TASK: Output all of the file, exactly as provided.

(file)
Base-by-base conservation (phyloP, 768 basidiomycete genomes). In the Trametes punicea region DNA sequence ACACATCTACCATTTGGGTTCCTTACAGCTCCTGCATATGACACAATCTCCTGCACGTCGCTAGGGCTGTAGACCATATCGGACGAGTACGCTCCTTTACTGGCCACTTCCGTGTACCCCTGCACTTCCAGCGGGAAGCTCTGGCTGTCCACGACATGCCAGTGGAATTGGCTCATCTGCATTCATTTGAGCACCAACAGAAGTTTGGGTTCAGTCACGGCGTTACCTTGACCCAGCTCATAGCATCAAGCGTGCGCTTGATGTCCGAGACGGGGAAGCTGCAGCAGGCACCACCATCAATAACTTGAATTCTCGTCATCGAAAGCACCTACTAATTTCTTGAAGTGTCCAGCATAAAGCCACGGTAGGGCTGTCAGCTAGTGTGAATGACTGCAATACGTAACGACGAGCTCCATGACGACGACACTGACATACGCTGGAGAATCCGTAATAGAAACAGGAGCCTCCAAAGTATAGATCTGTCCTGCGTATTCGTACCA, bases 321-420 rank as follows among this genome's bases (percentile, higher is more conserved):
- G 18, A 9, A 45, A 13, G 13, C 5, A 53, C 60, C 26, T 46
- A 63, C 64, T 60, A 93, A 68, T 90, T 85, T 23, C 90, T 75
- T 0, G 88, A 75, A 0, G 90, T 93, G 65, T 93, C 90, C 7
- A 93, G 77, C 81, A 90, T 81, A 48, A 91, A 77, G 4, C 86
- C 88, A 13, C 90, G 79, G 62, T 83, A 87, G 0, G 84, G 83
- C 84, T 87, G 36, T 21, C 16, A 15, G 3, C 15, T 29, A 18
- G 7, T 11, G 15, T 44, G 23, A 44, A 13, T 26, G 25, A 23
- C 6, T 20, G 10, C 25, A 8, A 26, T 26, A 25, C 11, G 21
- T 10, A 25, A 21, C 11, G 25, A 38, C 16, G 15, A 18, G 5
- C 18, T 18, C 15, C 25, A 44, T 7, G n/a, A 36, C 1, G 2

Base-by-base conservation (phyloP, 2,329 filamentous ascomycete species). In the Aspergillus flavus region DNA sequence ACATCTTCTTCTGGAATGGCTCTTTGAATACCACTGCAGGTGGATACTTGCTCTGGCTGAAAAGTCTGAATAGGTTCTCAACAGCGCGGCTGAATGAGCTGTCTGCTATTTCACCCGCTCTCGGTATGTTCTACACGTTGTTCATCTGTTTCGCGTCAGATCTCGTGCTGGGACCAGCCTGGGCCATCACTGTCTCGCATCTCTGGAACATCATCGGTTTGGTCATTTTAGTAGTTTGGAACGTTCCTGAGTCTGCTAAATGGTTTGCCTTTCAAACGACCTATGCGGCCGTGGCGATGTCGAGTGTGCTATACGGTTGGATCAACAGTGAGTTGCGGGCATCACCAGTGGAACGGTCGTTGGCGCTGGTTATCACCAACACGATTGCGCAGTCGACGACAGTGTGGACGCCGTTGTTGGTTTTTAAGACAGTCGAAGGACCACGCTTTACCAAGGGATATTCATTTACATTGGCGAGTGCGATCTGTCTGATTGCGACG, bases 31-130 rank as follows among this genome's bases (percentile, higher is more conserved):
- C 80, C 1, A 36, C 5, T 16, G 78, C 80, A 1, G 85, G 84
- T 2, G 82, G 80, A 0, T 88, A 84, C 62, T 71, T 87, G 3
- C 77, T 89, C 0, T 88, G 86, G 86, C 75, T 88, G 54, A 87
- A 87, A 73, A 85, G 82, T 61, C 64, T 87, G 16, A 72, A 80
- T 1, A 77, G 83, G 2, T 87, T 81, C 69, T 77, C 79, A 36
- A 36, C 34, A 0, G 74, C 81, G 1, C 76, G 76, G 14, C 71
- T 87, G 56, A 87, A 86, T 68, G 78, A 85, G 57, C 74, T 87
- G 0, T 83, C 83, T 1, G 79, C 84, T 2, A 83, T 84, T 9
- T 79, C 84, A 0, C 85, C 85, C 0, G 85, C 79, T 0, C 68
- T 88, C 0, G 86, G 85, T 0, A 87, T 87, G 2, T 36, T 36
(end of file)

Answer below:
Base-by-base conservation (phyloP, 768 basidiomycete genomes). In the Trametes punicea region DNA sequence ACACATCTACCATTTGGGTTCCTTACAGCTCCTGCATATGACACAATCTCCTGCACGTCGCTAGGGCTGTAGACCATATCGGACGAGTACGCTCCTTTACTGGCCACTTCCGTGTACCCCTGCACTTCCAGCGGGAAGCTCTGGCTGTCCACGACATGCCAGTGGAATTGGCTCATCTGCATTCATTTGAGCACCAACAGAAGTTTGGGTTCAGTCACGGCGTTACCTTGACCCAGCTCATAGCATCAAGCGTGCGCTTGATGTCCGAGACGGGGAAGCTGCAGCAGGCACCACCATCAATAACTTGAATTCTCGTCATCGAAAGCACCTACTAATTTCTTGAAGTGTCCAGCATAAAGCCACGGTAGGGCTGTCAGCTAGTGTGAATGACTGCAATACGTAACGACGAGCTCCATGACGACGACACTGACATACGCTGGAGAATCCGTAATAGAAACAGGAGCCTCCAAAGTATAGATCTGTCCTGCGTATTCGTACCA, bases 321-420 rank as follows among this genome's bases (percentile, higher is more conserved):
- G 18, A 9, A 45, A 13, G 13, C 5, A 53, C 60, C 26, T 46
- A 63, C 64, T 60, A 93, A 68, T 90, T 85, T 23, C 90, T 75
- T 0, G 88, A 75, A 0, G 90, T 93, G 65, T 93, C 90, C 7
- A 93, G 77, C 81, A 90, T 81, A 48, A 91, A 77, G 4, C 86
- C 88, A 13, C 90, G 79, G 62, T 83, A 87, G 0, G 84, G 83
- C 84, T 87, G 36, T 21, C 16, A 15, G 3, C 15, T 29, A 18
- G 7, T 11, G 15, T 44, G 23, A 44, A 13, T 26, G 25, A 23
- C 6, T 20, G 10, C 25, A 8, A 26, T 26, A 25, C 11, G 21
- T 10, A 25, A 21, C 11, G 25, A 38, C 16, G 15, A 18, G 5
- C 18, T 18, C 15, C 25, A 44, T 7, G n/a, A 36, C 1, G 2

Base-by-base conservation (phyloP, 2,329 filamentous ascomycete species). In the Aspergillus flavus region DNA sequence ACATCTTCTTCTGGAATGGCTCTTTGAATACCACTGCAGGTGGATACTTGCTCTGGCTGAAAAGTCTGAATAGGTTCTCAACAGCGCGGCTGAATGAGCTGTCTGCTATTTCACCCGCTCTCGGTATGTTCTACACGTTGTTCATCTGTTTCGCGTCAGATCTCGTGCTGGGACCAGCCTGGGCCATCACTGTCTCGCATCTCTGGAACATCATCGGTTTGGTCATTTTAGTAGTTTGGAACGTTCCTGAGTCTGCTAAATGGTTTGCCTTTCAAACGACCTATGCGGCCGTGGCGATGTCGAGTGTGCTATACGGTTGGATCAACAGTGAGTTGCGGGCATCACCAGTGGAACGGTCGTTGGCGCTGGTTATCACCAACACGATTGCGCAGTCGACGACAGTGTGGACGCCGTTGTTGGTTTTTAAGACAGTCGAAGGACCACGCTTTACCAAGGGATATTCATTTACATTGGCGAGTGCGATCTGTCTGATTGCGACG, bases 31-130 rank as follows among this genome's bases (percentile, higher is more conserved):
- C 80, C 1, A 36, C 5, T 16, G 78, C 80, A 1, G 85, G 84
- T 2, G 82, G 80, A 0, T 88, A 84, C 62, T 71, T 87, G 3
- C 77, T 89, C 0, T 88, G 86, G 86, C 75, T 88, G 54, A 87
- A 87, A 73, A 85, G 82, T 61, C 64, T 87, G 16, A 72, A 80
- T 1, A 77, G 83, G 2, T 87, T 81, C 69, T 77, C 79, A 36
- A 36, C 34, A 0, G 74, C 81, G 1, C 76, G 76, G 14, C 71
- T 87, G 56, A 87, A 86, T 68, G 78, A 85, G 57, C 74, T 87
- G 0, T 83, C 83, T 1, G 79, C 84, T 2, A 83, T 84, T 9
- T 79, C 84, A 0, C 85, C 85, C 0, G 85, C 79, T 0, C 68
- T 88, C 0, G 86, G 85, T 0, A 87, T 87, G 2, T 36, T 36